Back From The Brink book review from Medical Library Association

Graeme Cowandepression

CAPHIS, the Consumer and Patient Health Information Section, is a section of the Medical Library Association, an association of health information professionals with more than 5,000 individual and institution members. MLA fosters excellence in the professional achievement and leadership of health sciences library and information professionals to enhance the quality of health care, education, and research.



Cowan, Graeme. Back from the Brink: True Stories & Practical Help for Overcoming Depression & Bipolar Disorder. New Harbinger Publications, 2013. 312p. ISBN 978-1-60882-856-2. $16.95.

Living with depression or bipolar disorder often means dealing with stigma and isolation on top of living with a chronic medical condition. Author Graeme Cowan comes to the subject with first-hand knowledge of these issues, as a survivor of clinical depression and a mental health advocate.

The heart of the book is a series of interviews with people who have struggled with depression or bipolar disorder. The interview subjects are predominately high-profile people, but the struggles they face and the coping strategies they use will be familiar to any reader who has dealt with mental illness. Their stories serve as hopeful examples of how a fulfilling life is possible for those with depression or bipolar disorder, as well as powerful reminders that mental illness can and does affect people from all walks of life.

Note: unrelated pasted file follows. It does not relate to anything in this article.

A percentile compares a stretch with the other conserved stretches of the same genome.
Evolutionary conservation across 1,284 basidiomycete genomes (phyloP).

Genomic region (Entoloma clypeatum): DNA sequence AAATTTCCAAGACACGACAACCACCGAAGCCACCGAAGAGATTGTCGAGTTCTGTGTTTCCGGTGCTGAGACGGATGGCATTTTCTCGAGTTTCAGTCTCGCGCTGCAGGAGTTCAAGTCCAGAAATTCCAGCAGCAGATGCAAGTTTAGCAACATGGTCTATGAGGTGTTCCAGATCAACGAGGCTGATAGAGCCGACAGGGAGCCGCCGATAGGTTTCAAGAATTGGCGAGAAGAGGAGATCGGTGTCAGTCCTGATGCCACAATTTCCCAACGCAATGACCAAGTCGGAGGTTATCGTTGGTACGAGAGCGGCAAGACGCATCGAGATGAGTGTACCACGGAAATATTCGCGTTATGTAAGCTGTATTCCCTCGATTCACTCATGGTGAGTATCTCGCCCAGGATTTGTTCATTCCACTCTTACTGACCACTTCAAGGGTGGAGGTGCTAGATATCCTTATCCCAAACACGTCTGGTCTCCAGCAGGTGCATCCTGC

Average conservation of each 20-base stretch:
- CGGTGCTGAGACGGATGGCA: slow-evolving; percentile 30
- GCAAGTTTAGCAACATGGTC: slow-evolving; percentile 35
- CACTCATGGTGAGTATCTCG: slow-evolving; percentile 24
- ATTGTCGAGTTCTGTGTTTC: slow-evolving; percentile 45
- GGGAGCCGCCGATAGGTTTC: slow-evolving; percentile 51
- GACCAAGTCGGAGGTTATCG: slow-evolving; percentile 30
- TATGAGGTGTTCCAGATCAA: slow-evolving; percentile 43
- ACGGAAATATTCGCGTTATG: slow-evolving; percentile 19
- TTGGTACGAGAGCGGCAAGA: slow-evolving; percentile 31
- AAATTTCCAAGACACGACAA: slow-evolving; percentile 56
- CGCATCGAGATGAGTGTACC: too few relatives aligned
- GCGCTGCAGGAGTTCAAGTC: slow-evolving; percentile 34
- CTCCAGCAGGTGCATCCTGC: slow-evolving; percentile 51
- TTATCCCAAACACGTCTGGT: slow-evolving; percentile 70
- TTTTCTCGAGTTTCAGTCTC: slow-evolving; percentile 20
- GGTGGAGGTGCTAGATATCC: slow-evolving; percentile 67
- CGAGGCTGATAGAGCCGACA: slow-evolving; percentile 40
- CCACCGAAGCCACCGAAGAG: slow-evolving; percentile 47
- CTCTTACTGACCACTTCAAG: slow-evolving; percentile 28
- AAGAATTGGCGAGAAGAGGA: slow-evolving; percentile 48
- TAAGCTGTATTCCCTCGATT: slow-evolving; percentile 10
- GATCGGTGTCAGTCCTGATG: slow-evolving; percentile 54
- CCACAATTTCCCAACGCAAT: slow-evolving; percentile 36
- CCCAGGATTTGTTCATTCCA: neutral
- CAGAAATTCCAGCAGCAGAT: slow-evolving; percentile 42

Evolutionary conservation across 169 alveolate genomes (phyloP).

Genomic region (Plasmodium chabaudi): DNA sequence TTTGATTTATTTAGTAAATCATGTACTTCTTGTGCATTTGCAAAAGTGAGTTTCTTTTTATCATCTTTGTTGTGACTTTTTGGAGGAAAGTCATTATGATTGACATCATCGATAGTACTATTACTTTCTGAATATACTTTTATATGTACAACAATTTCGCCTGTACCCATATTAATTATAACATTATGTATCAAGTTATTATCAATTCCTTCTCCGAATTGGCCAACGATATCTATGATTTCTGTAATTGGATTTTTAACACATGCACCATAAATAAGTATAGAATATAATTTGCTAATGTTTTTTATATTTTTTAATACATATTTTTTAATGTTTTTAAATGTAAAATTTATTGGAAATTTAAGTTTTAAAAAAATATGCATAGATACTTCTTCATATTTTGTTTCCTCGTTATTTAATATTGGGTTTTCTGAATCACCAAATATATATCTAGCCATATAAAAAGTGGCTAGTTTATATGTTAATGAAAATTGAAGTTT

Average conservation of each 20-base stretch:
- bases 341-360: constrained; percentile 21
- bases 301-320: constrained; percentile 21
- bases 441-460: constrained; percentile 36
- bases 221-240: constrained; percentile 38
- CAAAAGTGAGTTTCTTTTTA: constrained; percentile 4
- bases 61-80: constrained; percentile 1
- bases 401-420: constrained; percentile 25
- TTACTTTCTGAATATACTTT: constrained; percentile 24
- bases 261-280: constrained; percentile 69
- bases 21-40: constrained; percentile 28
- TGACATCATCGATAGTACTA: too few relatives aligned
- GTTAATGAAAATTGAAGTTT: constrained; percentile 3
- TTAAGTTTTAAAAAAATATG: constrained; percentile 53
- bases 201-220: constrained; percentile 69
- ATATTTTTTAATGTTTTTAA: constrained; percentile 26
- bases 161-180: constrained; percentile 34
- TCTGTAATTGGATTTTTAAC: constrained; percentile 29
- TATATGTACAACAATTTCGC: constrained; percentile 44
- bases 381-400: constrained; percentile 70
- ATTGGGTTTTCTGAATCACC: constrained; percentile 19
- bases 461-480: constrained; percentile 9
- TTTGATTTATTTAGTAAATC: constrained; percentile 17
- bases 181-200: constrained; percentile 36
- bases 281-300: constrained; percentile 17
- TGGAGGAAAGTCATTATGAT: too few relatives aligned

Cowan also includes chapters focused on practical advice for overcoming mental illness, calling on both his own experiences and the responses he has gathered from surveying other patients. Although he writes extensively about personal empowerment and lifestyle changes, he is also a strong advocate of professional therapies and the use of medication.  The result is a balanced and patient-centered attitude towards mental health care.

Back from the Brink is written in easy-to-understand, approachable language that will appeal to many patients, whether they are newly diagnosed or dealing with life-long struggles. Family members and friends of those with mental illnesses can also gain valuable insights and hope from the first-hand stories of the interview subjects.

Reviewed by: Jennifer Kaari, University Hospital, Newark, NJ